Statewide Voting Rights Lacking in S.C.

October 19, 2012

Investigative Reports

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Ballot BoxPeople usually vote for politicians who share their views, hoping to see the changes that the candidates promised.

In some states, such as California, Massachusetts and Alaska, voters also can have more of a direct say in what becomes law by petitioning to vote on legislation passed by their respective state legislatures.

But South Carolina isn’t one of those states. The Palmetto State prohibits such voting powers, known as referendums, on a statewide level except for constitutional amendments. Referendums here generally are allowed only at the county and municipal levels.

Thirteen years ago, the General Assembly voted to ban video poker in the state but made it contingent upon a statewide referendum. That vote never happened because the S.C Supreme Court in October 1999 said the state constitution didn’t allow it, upholding the Legislature’s ban on video poker.

The S.C. Constitution calls for a representative state government – elected officials making laws – instead of a direct democracy. In a direct democracy, the public is given the power to legislate directly through referendums; initiatives, which involve petitioning for new laws with or without legislative approval; and recalls of elected officials.

But South Carolina mandates through its constitution that the Legislature – not the people – has the lawmaking authority.

Most southern states don’t allow referendums at the state level, with 23 states in total banning it, according to the Initiative and Referendum Institute, a nonprofit, nonpartisan research organization at the University of Southern California.

Contacted by The Nerve, S.C. Supreme Court representatives said they couldn’t comment on the matter, and State Election Commission officials said they didn’t have an opinion on it.

But critics say that not allowing statewide referendums siphons voters’ rights, ceding power to the government.

“There are no favorable things (with) not having the right to vote on policies,” said Douglas Bruce, a former Colorado House member, when contacted by The Nerve.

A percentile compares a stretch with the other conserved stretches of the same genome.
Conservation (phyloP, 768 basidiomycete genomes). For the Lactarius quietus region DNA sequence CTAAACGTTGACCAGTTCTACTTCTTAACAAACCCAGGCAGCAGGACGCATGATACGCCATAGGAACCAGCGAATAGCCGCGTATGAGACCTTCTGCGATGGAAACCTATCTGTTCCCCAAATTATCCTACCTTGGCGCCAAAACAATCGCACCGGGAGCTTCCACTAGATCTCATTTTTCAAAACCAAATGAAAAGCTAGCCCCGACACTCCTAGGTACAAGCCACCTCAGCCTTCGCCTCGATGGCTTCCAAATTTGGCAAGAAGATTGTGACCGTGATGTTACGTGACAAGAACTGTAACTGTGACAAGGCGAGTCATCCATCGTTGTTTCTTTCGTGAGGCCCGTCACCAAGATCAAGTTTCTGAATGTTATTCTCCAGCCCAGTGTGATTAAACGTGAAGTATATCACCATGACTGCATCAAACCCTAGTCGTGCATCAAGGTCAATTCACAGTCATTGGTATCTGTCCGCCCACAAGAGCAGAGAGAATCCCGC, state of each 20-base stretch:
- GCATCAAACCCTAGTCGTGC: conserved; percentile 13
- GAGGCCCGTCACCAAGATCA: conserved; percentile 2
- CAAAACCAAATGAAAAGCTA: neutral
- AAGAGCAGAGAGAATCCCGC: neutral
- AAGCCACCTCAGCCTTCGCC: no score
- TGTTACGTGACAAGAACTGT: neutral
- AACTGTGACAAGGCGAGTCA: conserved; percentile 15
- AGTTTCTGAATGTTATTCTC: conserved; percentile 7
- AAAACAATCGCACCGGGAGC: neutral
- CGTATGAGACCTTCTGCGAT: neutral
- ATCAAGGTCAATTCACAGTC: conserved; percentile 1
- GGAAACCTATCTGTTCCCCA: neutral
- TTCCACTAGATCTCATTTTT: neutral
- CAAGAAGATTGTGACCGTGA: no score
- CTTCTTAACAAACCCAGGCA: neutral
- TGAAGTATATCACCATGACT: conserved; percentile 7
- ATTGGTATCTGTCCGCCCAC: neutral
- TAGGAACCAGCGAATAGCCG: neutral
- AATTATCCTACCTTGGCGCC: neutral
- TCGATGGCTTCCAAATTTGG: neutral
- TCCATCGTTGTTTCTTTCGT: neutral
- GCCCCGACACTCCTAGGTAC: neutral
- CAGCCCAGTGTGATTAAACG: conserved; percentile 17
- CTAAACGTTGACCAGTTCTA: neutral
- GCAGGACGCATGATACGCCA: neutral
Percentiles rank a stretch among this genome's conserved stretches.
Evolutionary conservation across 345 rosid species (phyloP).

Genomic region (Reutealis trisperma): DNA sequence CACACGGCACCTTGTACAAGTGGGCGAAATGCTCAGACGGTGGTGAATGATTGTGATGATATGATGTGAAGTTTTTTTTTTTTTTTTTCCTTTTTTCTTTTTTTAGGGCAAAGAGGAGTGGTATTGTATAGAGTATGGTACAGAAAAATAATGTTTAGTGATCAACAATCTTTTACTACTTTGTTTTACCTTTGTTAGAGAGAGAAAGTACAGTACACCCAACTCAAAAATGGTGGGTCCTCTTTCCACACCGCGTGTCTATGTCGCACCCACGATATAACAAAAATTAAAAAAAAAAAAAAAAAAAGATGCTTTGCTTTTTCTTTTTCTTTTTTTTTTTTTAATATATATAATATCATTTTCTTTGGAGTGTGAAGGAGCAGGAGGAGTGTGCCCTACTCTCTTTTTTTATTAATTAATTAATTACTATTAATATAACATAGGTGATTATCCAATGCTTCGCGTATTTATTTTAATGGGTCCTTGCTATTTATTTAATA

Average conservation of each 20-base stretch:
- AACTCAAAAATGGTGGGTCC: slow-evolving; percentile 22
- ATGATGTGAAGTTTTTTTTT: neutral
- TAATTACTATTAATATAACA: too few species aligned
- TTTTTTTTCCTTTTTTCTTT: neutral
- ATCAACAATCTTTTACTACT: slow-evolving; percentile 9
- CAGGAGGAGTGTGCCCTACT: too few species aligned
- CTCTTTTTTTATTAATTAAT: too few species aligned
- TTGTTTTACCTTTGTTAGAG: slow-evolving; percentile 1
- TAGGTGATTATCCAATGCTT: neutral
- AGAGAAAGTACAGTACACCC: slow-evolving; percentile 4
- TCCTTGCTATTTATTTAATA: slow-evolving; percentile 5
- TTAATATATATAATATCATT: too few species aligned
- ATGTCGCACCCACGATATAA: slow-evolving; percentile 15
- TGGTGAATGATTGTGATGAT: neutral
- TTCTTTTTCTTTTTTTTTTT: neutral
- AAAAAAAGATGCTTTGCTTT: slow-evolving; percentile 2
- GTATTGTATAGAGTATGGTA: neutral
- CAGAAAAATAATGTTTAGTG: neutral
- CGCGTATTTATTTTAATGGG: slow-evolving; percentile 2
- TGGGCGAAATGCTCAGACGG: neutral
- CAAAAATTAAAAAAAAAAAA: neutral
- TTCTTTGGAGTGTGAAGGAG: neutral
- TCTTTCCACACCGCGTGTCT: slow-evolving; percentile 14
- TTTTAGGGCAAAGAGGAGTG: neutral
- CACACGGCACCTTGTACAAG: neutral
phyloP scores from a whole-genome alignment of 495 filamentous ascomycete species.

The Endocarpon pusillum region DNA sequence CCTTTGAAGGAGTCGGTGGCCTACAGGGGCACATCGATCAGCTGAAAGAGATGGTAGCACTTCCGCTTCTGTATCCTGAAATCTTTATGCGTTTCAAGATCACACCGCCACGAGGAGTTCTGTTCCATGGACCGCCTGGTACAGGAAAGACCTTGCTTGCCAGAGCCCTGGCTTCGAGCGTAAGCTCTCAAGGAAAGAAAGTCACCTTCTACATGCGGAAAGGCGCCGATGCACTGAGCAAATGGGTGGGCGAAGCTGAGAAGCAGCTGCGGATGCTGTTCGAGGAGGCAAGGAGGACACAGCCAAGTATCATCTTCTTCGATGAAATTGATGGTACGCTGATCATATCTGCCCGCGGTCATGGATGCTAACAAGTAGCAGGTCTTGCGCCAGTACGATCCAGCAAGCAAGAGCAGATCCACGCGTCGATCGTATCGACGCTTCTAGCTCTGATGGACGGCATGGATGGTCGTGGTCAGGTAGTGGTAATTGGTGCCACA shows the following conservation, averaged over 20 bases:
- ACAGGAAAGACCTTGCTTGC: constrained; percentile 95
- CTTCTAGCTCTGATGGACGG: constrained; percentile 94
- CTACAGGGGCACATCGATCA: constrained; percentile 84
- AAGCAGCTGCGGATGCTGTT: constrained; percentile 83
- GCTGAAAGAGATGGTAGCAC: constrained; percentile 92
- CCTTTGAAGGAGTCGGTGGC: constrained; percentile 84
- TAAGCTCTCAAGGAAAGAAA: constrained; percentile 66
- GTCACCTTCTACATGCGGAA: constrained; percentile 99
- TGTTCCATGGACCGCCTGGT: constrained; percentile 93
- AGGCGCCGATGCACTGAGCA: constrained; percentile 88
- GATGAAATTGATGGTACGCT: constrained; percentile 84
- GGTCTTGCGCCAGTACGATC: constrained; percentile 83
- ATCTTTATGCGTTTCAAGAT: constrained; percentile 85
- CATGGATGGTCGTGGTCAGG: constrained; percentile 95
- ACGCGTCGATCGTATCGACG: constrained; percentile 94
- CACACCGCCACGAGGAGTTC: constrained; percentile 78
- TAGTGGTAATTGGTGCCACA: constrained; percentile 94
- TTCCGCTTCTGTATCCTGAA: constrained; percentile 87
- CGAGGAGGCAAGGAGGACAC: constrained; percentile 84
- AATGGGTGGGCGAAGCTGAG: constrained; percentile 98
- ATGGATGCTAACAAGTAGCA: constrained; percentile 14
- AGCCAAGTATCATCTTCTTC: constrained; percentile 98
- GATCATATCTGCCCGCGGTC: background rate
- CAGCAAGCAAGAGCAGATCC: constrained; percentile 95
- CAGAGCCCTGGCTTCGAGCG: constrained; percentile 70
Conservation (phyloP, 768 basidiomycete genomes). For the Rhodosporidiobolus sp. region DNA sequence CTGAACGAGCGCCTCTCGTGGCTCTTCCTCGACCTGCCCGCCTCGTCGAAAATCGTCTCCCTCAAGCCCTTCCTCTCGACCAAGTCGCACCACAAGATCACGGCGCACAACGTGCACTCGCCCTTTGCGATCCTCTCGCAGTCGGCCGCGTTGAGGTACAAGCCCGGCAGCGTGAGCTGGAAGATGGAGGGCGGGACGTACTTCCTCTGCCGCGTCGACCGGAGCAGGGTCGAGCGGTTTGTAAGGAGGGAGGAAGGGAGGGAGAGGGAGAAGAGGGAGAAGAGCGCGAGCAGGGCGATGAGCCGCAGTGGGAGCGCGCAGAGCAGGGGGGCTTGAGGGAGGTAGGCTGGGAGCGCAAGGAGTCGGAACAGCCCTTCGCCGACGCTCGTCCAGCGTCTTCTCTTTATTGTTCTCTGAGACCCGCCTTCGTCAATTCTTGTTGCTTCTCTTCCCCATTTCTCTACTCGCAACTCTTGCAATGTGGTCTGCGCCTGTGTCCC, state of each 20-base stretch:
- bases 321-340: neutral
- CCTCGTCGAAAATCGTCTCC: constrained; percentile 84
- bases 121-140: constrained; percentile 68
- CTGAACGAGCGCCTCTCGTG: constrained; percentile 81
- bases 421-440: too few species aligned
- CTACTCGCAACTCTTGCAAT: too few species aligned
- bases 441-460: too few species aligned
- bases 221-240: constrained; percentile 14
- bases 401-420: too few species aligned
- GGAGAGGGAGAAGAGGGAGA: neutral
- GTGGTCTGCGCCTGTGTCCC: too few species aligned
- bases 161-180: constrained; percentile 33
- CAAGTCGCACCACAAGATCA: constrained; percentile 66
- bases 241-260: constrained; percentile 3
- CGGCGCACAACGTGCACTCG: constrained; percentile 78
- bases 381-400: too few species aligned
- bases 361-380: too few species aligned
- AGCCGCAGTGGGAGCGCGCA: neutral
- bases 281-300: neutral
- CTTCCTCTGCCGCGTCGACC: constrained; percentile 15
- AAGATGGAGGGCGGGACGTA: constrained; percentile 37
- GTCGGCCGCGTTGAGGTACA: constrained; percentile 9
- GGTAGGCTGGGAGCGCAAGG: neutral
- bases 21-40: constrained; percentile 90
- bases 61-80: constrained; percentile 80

“What’s favorable about slavery?” Bruce continued. “What’s favorable of being only able to cast a virtually meaningless vote? You can only vote on political personalities. You can’t vote on political policy.”

Bruce added that referendums aren’t allowed because it promotes trust in representative government.

“Well, I say don’t trust them,” he said. “That’s one of the ways to keep government in balance by being able to override government. Who’s in charge? We the people or we the politicians? Limited government is the definition of freedom.”

Prohibiting statewide referendums can be very restrictive, says Jim Gordon, director of a South Carolina voting-rights organization called Voters in Charge.

“It’s political power,” Gordon told The Nerve. (Legislators) don’t want to give political power to voters. Truth is, we have a failed system, I think.

“The legislators and the court basically work together to ensure that voters can’t issue local/state ordinances.”

According to the National Taxpayers Union, based in Alexandria, Va., voters from 12 states have taken advantage of popular referendums, deciding on various tax proposals placed on the ballot.

Pete Sepp, NTU’s executive vice president, said voting on a ballot measure is different than casting a vote for a political candidate.

“With measures, a vote can make a great deal of difference in many ways,” he told The Nerve. “With public officials, you get rhetoric. Measures can’t go back on their words. It’s something you can read right there and decide if it appeals to you or not.”

Reach Legette at (803) 254-4411 or derek@thenerve.org.